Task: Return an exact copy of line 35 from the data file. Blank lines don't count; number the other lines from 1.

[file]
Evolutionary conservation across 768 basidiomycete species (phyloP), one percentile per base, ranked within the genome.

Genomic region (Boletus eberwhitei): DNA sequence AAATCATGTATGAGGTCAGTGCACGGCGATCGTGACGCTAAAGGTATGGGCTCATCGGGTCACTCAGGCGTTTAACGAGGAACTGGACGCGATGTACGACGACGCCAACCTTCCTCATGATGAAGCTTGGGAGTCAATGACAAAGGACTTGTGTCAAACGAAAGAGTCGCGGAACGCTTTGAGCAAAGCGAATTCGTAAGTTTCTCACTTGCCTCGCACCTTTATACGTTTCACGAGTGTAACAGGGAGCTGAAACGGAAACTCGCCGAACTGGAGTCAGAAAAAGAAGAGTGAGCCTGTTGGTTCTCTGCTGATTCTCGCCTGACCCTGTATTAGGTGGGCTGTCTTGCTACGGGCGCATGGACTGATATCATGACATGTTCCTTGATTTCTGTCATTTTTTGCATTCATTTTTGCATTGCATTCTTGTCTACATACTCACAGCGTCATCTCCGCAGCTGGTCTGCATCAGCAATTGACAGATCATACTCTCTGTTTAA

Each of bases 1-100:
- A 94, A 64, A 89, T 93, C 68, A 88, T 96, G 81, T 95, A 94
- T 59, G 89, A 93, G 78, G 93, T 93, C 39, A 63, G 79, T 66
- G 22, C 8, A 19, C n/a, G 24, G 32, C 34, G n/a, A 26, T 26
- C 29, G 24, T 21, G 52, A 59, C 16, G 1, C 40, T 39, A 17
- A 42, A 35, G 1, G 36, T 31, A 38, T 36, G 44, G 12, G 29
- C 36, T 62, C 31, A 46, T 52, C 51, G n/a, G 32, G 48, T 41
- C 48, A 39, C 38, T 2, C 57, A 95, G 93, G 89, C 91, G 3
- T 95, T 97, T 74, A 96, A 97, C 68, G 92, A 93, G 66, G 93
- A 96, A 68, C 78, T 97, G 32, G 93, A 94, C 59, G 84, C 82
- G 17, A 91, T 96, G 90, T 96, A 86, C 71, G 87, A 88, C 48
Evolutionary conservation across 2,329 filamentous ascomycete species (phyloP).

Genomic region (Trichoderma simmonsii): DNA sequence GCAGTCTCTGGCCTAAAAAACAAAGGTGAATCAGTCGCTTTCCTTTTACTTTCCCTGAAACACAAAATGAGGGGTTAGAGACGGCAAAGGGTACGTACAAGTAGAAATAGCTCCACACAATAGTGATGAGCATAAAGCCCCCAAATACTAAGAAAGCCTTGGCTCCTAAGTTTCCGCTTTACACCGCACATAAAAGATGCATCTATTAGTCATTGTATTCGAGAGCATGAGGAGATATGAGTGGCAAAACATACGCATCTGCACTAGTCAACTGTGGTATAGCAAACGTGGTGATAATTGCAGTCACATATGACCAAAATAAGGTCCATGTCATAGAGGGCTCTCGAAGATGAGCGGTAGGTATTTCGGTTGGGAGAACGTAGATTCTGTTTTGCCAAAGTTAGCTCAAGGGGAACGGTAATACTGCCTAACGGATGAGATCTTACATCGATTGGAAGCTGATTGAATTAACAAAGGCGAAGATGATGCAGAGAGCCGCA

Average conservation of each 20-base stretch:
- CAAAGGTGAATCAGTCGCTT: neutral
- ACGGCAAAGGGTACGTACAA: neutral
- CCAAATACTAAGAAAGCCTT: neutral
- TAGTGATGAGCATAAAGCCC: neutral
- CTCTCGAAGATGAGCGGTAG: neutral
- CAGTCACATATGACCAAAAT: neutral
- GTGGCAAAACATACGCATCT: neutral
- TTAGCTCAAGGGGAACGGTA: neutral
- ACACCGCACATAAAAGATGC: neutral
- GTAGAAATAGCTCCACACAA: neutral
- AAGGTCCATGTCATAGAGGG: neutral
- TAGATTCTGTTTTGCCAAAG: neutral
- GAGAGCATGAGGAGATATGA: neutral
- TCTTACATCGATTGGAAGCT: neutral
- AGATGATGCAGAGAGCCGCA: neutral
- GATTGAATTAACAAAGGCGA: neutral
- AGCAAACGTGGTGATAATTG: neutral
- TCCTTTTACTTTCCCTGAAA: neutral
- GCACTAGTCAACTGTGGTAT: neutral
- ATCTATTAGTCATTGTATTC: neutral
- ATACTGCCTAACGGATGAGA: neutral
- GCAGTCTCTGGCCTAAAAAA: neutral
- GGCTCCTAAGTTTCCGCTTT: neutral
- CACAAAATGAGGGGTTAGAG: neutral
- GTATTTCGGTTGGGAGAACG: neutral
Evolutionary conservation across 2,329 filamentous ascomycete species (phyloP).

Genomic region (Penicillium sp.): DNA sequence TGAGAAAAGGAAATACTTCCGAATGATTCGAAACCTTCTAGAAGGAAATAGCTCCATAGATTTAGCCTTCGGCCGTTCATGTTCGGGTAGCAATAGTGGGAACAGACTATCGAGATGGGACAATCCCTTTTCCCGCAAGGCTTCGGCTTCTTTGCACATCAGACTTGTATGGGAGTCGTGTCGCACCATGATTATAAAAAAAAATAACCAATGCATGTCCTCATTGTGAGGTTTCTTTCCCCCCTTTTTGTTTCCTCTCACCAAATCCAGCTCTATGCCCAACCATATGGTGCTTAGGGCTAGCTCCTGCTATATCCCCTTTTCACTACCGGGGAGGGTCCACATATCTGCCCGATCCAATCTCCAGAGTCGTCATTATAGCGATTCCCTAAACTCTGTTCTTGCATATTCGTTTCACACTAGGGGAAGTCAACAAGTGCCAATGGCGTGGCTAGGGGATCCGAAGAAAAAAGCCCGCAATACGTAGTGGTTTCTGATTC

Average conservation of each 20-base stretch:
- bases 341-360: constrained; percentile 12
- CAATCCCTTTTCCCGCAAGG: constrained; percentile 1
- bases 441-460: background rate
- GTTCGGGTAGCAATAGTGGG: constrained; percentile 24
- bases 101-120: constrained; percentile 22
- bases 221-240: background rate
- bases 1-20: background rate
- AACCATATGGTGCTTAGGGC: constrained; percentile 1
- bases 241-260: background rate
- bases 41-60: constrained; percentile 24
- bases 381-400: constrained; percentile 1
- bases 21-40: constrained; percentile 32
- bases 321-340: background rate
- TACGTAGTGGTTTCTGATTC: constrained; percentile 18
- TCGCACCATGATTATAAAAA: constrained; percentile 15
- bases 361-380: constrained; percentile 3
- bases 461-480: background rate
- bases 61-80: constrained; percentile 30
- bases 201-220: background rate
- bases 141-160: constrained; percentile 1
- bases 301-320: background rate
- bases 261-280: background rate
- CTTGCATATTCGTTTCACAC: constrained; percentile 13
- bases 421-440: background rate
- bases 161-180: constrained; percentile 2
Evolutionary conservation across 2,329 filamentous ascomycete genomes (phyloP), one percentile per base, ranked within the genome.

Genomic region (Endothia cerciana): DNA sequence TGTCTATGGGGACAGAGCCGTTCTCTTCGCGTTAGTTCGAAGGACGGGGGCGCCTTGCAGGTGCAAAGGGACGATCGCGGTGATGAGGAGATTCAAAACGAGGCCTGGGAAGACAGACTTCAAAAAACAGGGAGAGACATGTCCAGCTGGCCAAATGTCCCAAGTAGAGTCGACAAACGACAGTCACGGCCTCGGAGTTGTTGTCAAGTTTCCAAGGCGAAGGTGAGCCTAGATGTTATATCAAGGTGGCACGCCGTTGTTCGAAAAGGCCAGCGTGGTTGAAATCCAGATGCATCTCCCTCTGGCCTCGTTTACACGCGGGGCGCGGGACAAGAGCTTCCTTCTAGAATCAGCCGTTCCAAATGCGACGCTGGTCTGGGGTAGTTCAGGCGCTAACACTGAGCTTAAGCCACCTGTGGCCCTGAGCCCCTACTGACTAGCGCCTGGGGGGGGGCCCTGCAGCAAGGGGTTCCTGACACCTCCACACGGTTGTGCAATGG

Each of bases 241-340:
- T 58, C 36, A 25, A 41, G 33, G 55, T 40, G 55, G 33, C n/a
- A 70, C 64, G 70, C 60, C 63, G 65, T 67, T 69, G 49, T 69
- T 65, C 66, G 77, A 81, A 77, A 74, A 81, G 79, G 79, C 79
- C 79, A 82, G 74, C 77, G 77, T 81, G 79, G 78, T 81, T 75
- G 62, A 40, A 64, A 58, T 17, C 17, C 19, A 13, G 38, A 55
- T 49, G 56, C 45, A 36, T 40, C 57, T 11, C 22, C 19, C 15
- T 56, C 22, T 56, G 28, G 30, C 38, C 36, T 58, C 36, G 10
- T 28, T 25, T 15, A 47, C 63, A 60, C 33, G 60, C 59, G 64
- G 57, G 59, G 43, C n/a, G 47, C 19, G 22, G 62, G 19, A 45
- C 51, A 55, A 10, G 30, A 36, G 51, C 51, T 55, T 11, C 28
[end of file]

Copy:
- GCACTAGTCAACTGTGGTAT: neutral